C2C12 cells transfected with the miR-95 mimics or the negative control duplexes were seeded at 3×103 cells/well in a 48-well plate and cultured in growth medium for 5 days. The cell proliferation assay was performed by adding 20 μL of Cell-Counting Kit-8 (CCK-8) reagents (Dojindo) to the cells and let them grow for 1 h. Absorbance at 450 nm was measured using the SpectraMax M5 microplate spectrophotometer.

Flow cytometry analysis of the cell cycle

C2C12 cells were collected 36 h after transfection with either miR-95 mimics or the negative control duplexes, followed by washing with PBS and fixing in 75% ethanol at -20°C. For cell cycle analysis, 2-5×105 cells from each sample were stained with 50μg/mL propidium iodide (Invitrogen) containing 10 μg/mL RNaseA (Takara) and then analyzed in a FACSCalibur flow cytometer (BD Biosciences).

Quantitative real-time PCR for microRNA and mRNA quantification

Total RNA was extracted from C2C12 cells with the TRI-zol Reagent (Invitrogen). Each sample (1 μg) was reverse-transcribed into cDNA by using the RevertAidTM First Strand cDNA Synthesis Kit (Fermentas). Real-time PCR was performed in the Applied Biosystems 7500 Realtime PCR system using SYBR Premix ExTagTM (Takara) according to the manufacturer’s protocols. The housekeeping gene actin was used as an internal normalization control. The primers used for RT-qPCR are listed in Supplementary Table 1.

Plasmids construction

The region of AIMP2 3’-UTR flanking the miR-95 binding site was amplified from mouse genomic DNA using PCR and the following specific primers: 5’-AACCTGCATGTACCGGCTC-3’ and 5’-CAAGGGCTTGCAAAGAAGGC-3’. The PCR product was cloned into the downstream of the Renilla Luciferase ORF (Promega, Madison, WI) using the NotI and XhoI restriction sites of vector psiCHECK-2. A psiCHECK-2 luciferase reporter with a mutant 3’-UTR of AIMP2 that has a 7 base pair (bp) deletion in the target sites was obtained from Shanghai Sangon Biotech.

Dual luciferase reporter assay

293T cells were co-transfected with 100 ng of the wide-type or mutant 3’UTRluciferase reporter and 40 nM of the miR-95 mimics or the negative control duplexes using the Lipofectamine 2000 reagent (Invitrogen) in 24-well plates. Forty hours post transfection, the cells were harvested by adding 300uL of a passive lysis buffer. Renilla and firefly luciferase activities were measured with the Dual Luciferase Assay System (Promega, Madison, WI) in a TD-20/20 luminometer (Turner Biosystems, Sunnyvale, CA), and the Renilla luciferase signal was normalized to the firefly luciferase signal. The normalized Renilla luciferase activity was compared for miR-95 mimics, mutant, and negative control using the Student’s t test (p<0.05).

Small interfering RNA (siRNA) against AIMP2 and transfection

The mouse AIMP2 ON-TRAGET plus SMARTpoolsiRNA was from Dharmacon. A nonspecific duplex was used as the control. Transfection was performed with the Lipofectamine 2000 reagent (Invitrogen) combined with 100nM of anti-AIMP2 siRNA.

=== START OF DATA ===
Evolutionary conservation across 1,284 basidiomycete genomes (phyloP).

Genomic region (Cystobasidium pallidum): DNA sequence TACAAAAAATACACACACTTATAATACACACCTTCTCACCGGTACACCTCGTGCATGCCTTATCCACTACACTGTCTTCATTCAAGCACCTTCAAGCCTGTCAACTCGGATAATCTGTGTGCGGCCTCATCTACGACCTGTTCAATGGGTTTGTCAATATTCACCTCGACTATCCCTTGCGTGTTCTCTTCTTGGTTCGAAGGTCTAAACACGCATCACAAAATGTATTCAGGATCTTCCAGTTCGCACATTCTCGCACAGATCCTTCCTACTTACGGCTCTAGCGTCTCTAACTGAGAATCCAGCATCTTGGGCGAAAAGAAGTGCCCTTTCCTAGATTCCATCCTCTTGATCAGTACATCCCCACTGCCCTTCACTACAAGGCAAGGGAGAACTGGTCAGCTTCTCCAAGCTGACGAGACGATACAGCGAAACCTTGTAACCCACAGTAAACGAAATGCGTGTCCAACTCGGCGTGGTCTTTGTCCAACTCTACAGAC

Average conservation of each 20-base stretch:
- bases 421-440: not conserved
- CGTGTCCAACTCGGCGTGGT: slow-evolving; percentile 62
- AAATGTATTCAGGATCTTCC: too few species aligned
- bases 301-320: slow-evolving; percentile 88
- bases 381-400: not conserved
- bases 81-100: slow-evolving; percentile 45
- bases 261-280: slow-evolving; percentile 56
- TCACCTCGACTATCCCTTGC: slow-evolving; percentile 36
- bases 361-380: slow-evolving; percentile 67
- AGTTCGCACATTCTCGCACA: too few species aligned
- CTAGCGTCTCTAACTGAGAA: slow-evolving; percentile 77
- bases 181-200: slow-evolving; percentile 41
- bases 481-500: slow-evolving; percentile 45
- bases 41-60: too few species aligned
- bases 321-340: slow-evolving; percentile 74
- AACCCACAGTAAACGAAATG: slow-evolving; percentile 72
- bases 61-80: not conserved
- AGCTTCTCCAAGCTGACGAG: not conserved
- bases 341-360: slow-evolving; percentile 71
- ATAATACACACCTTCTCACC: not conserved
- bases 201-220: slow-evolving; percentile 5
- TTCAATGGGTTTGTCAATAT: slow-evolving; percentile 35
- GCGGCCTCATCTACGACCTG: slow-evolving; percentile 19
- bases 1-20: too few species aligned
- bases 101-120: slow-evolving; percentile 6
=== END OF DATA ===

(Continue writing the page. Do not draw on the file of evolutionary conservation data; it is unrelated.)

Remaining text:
Target analysis

Bioinformatical analysis was performed by using these specific programs: RNAhybird, PITA and Miranda. Three pieces of program predict that 3′ UTRs of Magoh, AIMP2, and CNIH3 mRNA have miR-95 binding sites.

Data analysis

All data were analyzed by using unpaired 2-tailed Student's t tests; p< 0.05 (*), p< 0.01 (**). Data were expressed as mean ± S.E.M (standard error of mean). Investigators were not blinded during allocation of experiment groups or during result analysis.

Abbreviations

MSTN: Myostatin; ZFNs: Zinc-fingers Nuclease; TALEN: Transcription Activator-Like Effector Nuclease; Akt: Serine/threonine kinase; Hox-A1: homeobox-A1; ROCK1: Rho-associated coiled coil-containing protein kinase 1; HDAC4: Histone deacetylase 4; PTEN: phosphatase and tensin homologue deleted on chromosome ten; Foxo1: Forkhead box protein O1; SNX1: Sorting Nexin 1; SGPP1: sphingosine-1-phosphate phosphatase 1; CUGBP2: CUG triplet repeat, RNA binding protein 2; AIMP2: aminoacyl-tRNA synthetase-interacting multifunctional protein type 2; p53: Tumor protein p53; MDM2: Mouse double minute 2 homolog; c-Myc: oncogene protein c-myc; FBP: FUSE-binding protein; TGF-β: Transforming growth factor beta superfamily; RT-PCR: Real time PCRMHC; Magoh: the human homolog of Drosophila magonashi; CINH3: cornichon family AMPA receptor auxiliary protein 3; IGF-2: insulin like growth factor 2; FOXO: Fraternal Order of X-Offenders; PDK-1: purinenucleotid-dependent-protein; FBS: Fetal bovine serum; DMEM/F12: Dulbecco's Modified Eagle Media: Nutrient Mixture F-12.

Author contributions

B. L. and S. X. conducted most experiments and performed data analysis. L. Q., S. J., and W. C. conducted part of animal experiments. D. M. performed part of Western blot experiments. G. X. and C. C. did some RT-PCR experiments. S. X. and T. G. did cell experiments and immunohistochemistry. Z. J. designed part of experiments. W. C. designed this study and wrote the manuscript.

ACKNOWLEDGMENTS

We thank the following: Dr. Shulin Yang, Dr. Yanfang Wang, Dr. Zhonglin Tang, Dr. Yulian Mou, and Dr. Hong Ao for their guidance and suggestions.

CONFLICTS OF INTEREST

The authors have no conflicts of interest to declare.

FUNDING

This study was supported by National Program on Key Basic Research Project (2015CB943100), National Transgenic Project of China (2014ZX08006-003,2016ZX08006-001) and The Agricultural Science and Technology Innovation Program (ASTIP-IAS05).